Sandra Bourque I, Garry Point

Otto Langer and Sandra Bourque on the sand

This is first of three Sandra Bourque answers to questions prompted by Sandra’s help with the “Child of the Fraser River and the sea” article on this blog. On request, Sandra Bourque and her husband Otto Langer also dug up some photos for illustration.

Jim, you asked Otto and me about how citizens saved Garry Point. This will be a longer answer than you had in mind, but Im enjoying the walk down memory lane.

First, Otto reminded me that Garry Point was mostly my cause, not his. But he supported me, and we did take out a loan against our joint mortgage to put towards costs of the initial court case.

Several of us Richmond activists agreed to put our names on the charge (Bourque et al., 1978) that the city had met with the Garry Point developer after the public hearing for the proposed development had closed—and they had thus invalidated the proper process. We were all prepared to have to pay for the court costs if we lost. And for Otto and me, that would have meant remortgaging our house.

Bill Sigurgeirson provided free legal services for the initial proceeding, which we lost. Murray Rankin’s firm provided help for the appeal, which we won.

Basically the legal proceeding effectively stalled the city’s ability to approve the development and allowed those opposed to build the case against it in the public’s mind.

Over the next few elections (every two years back then), we were successful in electing some new councillors—Sigurgeirson, Greg Halsey-Brandt and Corisande Percival-Smith come to mind—who opposed the development, thus shifting the balance. Ultimately a city council agreed to purchase the area for a public park.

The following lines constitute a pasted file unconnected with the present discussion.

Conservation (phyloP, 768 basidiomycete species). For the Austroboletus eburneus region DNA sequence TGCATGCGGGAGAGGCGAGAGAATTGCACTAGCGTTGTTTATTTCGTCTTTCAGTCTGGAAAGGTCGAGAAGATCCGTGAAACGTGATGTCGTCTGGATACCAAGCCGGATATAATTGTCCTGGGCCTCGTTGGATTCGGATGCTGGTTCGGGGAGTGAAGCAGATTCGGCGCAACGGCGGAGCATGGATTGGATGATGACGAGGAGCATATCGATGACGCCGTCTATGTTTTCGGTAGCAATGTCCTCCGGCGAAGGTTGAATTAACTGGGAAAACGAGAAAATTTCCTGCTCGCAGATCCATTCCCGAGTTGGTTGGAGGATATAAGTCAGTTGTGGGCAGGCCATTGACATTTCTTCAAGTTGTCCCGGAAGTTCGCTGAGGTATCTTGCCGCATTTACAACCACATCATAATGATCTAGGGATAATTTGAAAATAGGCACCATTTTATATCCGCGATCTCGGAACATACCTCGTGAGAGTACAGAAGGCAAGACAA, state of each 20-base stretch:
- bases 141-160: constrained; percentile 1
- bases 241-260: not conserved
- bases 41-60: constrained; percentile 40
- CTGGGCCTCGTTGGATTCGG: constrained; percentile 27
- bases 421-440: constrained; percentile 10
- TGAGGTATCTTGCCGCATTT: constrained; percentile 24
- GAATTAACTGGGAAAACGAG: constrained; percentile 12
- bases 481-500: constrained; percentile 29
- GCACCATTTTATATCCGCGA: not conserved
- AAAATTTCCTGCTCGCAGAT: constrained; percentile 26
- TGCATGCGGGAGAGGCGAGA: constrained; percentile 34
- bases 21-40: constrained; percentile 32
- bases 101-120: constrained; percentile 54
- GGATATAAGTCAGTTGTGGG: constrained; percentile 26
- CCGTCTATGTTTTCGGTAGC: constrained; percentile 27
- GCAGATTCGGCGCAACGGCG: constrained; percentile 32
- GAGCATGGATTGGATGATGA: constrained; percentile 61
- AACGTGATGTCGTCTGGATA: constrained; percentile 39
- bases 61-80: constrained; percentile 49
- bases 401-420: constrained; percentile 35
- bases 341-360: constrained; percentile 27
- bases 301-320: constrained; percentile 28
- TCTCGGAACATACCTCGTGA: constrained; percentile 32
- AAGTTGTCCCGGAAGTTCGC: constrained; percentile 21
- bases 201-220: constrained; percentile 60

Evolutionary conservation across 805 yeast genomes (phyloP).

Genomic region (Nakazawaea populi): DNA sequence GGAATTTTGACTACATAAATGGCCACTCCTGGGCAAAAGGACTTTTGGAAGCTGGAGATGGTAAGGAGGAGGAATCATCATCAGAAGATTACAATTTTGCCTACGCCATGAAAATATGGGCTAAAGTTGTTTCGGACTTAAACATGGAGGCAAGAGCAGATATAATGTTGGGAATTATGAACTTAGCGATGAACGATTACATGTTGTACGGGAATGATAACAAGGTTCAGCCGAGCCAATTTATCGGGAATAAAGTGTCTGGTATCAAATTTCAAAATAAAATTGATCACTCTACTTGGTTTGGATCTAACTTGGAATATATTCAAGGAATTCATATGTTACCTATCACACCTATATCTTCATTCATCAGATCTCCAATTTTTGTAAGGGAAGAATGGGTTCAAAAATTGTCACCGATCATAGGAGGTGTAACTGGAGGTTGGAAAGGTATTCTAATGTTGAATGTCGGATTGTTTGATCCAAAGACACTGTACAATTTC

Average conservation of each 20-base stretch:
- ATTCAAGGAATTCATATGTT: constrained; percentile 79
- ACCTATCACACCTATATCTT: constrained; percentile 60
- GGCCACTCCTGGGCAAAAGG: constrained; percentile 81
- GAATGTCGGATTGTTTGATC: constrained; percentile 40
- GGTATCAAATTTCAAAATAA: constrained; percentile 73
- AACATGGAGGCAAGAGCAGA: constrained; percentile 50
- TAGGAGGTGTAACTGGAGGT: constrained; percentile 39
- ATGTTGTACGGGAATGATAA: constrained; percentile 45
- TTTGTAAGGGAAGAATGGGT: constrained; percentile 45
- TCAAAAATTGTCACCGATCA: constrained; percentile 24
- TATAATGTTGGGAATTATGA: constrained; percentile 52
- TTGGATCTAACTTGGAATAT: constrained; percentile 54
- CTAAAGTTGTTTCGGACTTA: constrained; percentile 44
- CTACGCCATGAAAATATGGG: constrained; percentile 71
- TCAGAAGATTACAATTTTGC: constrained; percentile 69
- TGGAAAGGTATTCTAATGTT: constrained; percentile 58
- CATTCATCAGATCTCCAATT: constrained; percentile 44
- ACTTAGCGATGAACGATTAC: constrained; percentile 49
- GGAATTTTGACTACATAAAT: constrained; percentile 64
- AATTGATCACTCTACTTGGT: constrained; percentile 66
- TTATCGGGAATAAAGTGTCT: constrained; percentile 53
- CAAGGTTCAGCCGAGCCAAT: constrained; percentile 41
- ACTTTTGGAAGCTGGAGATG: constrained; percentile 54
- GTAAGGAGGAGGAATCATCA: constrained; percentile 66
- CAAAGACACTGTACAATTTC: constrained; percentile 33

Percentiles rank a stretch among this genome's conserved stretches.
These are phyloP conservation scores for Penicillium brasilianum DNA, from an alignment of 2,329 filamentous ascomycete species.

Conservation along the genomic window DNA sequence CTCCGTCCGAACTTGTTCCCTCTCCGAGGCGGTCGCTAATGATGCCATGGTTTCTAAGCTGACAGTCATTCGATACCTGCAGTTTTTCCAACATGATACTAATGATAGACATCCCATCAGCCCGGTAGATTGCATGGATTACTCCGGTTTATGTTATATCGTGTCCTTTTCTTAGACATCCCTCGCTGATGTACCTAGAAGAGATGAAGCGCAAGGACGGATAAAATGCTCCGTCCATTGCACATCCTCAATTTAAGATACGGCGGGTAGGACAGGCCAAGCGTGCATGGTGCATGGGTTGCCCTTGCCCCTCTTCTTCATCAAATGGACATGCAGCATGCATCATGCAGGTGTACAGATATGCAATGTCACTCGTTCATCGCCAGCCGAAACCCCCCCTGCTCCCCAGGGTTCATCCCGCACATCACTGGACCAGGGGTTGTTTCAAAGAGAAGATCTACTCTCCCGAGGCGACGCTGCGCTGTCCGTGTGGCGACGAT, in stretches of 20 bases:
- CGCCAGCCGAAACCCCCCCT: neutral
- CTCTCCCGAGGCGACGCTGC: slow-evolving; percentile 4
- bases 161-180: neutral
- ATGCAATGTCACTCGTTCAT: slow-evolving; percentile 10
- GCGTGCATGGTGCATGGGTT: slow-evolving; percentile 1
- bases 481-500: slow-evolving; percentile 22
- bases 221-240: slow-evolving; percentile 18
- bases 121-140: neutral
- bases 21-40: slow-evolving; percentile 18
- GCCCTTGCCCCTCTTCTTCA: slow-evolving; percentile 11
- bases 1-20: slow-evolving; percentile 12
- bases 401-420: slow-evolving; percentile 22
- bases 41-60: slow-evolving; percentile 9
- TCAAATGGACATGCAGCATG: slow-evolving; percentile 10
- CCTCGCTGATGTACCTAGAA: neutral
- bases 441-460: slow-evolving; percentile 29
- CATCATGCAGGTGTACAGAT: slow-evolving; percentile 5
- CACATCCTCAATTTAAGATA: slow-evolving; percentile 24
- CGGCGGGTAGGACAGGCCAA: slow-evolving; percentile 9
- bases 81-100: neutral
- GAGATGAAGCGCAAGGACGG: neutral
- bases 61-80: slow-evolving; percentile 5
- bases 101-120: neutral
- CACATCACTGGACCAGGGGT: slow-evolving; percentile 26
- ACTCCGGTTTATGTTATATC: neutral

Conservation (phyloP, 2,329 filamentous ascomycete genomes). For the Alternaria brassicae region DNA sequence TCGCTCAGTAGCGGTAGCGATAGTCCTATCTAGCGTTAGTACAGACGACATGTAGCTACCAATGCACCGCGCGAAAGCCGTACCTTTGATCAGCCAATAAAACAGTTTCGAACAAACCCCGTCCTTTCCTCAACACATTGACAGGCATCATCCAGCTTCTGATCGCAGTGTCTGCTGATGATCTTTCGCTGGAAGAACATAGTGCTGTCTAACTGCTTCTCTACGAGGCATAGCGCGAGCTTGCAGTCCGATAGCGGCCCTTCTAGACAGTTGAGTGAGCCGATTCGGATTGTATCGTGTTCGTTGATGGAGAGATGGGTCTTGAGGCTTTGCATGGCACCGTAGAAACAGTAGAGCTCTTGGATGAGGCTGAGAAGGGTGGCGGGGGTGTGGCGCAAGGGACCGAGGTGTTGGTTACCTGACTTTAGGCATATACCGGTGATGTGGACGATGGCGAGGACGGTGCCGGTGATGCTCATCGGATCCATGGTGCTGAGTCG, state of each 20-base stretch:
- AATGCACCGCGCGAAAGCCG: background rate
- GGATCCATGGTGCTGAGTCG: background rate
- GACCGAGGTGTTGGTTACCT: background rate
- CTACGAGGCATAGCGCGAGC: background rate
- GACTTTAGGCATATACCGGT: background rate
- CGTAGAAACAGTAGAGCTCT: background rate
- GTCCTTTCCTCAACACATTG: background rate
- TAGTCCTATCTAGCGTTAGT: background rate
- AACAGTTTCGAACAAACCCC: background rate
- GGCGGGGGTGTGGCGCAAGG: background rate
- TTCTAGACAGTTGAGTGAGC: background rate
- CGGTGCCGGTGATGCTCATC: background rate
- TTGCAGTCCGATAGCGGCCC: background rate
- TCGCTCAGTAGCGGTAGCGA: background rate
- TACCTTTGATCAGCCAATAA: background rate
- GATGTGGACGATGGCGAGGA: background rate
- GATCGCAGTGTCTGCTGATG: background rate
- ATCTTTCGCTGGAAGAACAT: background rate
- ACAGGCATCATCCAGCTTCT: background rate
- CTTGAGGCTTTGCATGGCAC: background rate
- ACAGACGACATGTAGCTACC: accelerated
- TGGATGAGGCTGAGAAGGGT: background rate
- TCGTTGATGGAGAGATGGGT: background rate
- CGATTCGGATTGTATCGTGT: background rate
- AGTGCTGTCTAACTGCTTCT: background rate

Once we had Garry Point secured for park, there were disagreements as to what kind of park should be developed. Harold Steves, Don Cummings and Evelena Vaupotic sat on the Parks Board committee, and so did I as School Board Rep since half the city’s parkland belonged to the Board. I pushed for a more natural sandy park with beaches, logs and natural plantings at most.

Luckily, my fellow school trustees and a majority of councillors agreed. Trustees felt that we had grown up with places where there were natural areas to hang out in, have campfires, dig and hide in the bushes—wild places where no one would complain about broken branches, picked flowers or trampling. The sand piles of Garry Point had been that for Richmond kids. We won, and so far no marina and green grass.

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